This was a lesson to me to always give a wine (especially a red wine) time to aerate, opening up the aromas and bringing out the flavor.

Rosenblum Cellars California Zinfandel Vintner’s Cuvée XXXI ($8): Another blend of carefully-selected sourced grapes, this wine is rich, medium in body, and extremely fruit-forward (lots and lots of blackberry).

I liked the Rosenblum Zin almost as much as the Ravenswood, which is really saying something. Both these wines offer tremendous value. Both pair excellently with hearty meals, from BBQ to pizza to braises. Excellent wines both, which I plan to enjoy often in the future.

I do wonder: if these $8 wines from Ravenswood and Rosenblum are so damn good, what are their higher-end offerings like? I can't wait to find out!

Redwood Creek Lodi Zinfandel ($6): I’ve tried Redwood Creek’s Cabernet Sauvignon, which has a rep for being one of the better entries in the lonely world of inexpensive Cabs. I thought it was just fine for the money (about $7-8).

So when I saw their Zin on the shelf, I decided to check it out. It was okay, and I suspect would pair well with just about any kind of food. I guess I’m drawn to big Zins, though, because after the Ravenswood and Rosenblum, this seemed way tame.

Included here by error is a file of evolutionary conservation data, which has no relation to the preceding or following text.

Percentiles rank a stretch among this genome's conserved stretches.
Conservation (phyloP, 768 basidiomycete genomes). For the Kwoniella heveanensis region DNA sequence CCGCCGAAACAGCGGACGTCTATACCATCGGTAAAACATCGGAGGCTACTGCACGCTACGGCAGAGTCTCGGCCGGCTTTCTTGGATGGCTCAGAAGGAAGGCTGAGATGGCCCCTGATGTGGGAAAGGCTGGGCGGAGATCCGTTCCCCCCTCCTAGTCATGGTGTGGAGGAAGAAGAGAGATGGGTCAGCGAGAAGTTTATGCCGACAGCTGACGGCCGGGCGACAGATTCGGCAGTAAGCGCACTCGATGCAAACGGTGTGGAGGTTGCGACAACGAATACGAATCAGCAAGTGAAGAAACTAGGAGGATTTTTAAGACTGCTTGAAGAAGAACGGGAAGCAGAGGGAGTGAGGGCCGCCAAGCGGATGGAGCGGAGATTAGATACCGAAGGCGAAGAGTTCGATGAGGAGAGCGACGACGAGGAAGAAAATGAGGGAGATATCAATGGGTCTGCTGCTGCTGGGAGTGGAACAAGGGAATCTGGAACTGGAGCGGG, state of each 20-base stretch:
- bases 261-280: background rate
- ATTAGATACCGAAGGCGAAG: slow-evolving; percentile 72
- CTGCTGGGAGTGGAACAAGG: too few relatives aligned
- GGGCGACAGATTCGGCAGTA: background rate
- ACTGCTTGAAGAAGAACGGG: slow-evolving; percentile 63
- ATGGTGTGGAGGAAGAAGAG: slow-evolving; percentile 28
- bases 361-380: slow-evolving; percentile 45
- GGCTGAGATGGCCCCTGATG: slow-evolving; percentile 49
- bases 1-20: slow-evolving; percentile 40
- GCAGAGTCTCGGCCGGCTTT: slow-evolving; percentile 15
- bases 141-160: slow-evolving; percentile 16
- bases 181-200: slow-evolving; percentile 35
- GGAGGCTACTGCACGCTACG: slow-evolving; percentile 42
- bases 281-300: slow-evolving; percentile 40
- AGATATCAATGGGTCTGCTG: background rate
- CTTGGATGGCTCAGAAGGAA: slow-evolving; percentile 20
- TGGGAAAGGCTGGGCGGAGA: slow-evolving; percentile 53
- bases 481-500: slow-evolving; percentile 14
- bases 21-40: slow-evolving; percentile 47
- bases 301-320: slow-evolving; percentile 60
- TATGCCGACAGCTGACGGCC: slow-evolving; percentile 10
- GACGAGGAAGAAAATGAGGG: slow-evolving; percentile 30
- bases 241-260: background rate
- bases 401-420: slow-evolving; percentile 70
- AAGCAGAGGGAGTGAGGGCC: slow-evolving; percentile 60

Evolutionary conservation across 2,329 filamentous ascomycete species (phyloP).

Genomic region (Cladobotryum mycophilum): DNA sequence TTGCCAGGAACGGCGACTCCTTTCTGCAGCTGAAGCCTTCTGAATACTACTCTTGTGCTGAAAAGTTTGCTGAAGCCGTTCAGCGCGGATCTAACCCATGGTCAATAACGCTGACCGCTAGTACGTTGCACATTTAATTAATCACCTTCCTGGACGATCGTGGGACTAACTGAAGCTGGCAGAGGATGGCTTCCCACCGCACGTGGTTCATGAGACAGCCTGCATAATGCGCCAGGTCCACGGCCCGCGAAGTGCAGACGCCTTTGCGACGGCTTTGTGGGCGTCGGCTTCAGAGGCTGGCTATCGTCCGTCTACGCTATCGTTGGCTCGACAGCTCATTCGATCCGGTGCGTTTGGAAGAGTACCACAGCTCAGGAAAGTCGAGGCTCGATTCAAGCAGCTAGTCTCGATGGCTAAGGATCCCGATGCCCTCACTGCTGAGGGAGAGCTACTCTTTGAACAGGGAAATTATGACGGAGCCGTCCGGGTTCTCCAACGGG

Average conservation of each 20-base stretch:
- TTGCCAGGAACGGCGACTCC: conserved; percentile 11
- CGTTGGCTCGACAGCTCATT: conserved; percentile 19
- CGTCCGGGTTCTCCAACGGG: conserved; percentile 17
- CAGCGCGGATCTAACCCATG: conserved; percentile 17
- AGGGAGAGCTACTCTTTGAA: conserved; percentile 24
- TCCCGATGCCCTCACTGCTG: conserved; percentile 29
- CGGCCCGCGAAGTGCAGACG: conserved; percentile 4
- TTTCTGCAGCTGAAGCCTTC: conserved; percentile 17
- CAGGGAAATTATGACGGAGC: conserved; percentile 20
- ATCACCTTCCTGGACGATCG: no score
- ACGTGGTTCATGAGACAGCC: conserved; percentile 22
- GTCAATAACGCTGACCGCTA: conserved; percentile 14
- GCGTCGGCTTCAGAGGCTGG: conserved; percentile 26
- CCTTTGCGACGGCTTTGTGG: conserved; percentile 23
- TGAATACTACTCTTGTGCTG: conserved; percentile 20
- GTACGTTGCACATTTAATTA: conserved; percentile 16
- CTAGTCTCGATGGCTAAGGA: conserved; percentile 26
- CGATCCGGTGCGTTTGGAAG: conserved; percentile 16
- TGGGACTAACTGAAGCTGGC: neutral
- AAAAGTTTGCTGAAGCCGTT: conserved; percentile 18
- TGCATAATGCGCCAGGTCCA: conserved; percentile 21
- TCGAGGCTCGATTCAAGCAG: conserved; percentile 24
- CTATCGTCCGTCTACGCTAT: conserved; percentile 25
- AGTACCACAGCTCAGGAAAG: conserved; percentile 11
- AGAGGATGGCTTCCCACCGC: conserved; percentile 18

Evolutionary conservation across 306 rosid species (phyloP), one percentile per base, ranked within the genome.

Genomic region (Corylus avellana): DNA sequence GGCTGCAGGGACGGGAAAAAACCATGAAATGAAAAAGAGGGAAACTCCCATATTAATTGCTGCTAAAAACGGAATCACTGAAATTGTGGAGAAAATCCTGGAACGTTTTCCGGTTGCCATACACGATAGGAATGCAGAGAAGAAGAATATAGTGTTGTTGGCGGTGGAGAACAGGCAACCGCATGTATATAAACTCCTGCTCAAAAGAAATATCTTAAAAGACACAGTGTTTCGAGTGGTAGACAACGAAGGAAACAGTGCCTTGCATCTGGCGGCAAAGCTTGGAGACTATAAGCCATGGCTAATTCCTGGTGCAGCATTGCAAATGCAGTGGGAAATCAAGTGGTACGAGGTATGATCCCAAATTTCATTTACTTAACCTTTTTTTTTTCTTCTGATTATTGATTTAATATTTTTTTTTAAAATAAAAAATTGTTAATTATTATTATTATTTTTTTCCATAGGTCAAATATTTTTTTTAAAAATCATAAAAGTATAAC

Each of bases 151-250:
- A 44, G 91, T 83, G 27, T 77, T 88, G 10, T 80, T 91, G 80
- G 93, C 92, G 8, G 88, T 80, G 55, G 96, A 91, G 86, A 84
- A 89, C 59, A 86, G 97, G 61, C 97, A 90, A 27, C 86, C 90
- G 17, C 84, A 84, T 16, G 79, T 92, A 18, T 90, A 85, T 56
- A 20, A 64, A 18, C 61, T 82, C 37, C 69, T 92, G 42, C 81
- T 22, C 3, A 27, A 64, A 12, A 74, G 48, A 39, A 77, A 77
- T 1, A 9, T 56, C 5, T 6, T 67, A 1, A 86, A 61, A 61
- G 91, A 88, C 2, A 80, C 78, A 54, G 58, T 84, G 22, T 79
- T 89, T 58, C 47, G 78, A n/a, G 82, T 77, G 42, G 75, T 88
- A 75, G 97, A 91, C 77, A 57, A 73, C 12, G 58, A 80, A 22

Trader Joe’s Coastal Zinfandel 2008 ($4): I love Trader Joe’s, but thoroughly disliked this innocuous, slightly sour wine, which possessed no noticeable Zinfandel characteristics.

The bottle labels held only two sentences about the wine, the first of which caused me to wonder whether Trader Joe's has begun out-sourcing writing tasks to Outer Mongolia: "Located in the beautiful valleys of the Central Coast, Trader Joe's presents this lush Zinfandel."  So, then: Is Trader Joe's located on the Central Coast? In multiple locations?

Aug 20, 2010

Outlook: 2010 Napa Grape Harvest

 David Beckstoffer speaking at this week's NVGA Press Conference

This past Wednesday I attended the Napa Valley Grapegrowers Association (NVGA) press conference, an annual event that offers an overview of the coming winegrape harvest. The morning fog was just starting to disappear from the Valley floor when I turned on to Conn Creek Road, and by the time I arrived at Beckstoffer Vineyards a few minutes later it was sunny. The press conference was held on a green expanse of lawn surrounded by Beckstoffer's famed Georges III vineyard, with beautifully-restored 1800s farm buildings in the distance—a particularly pastoral location.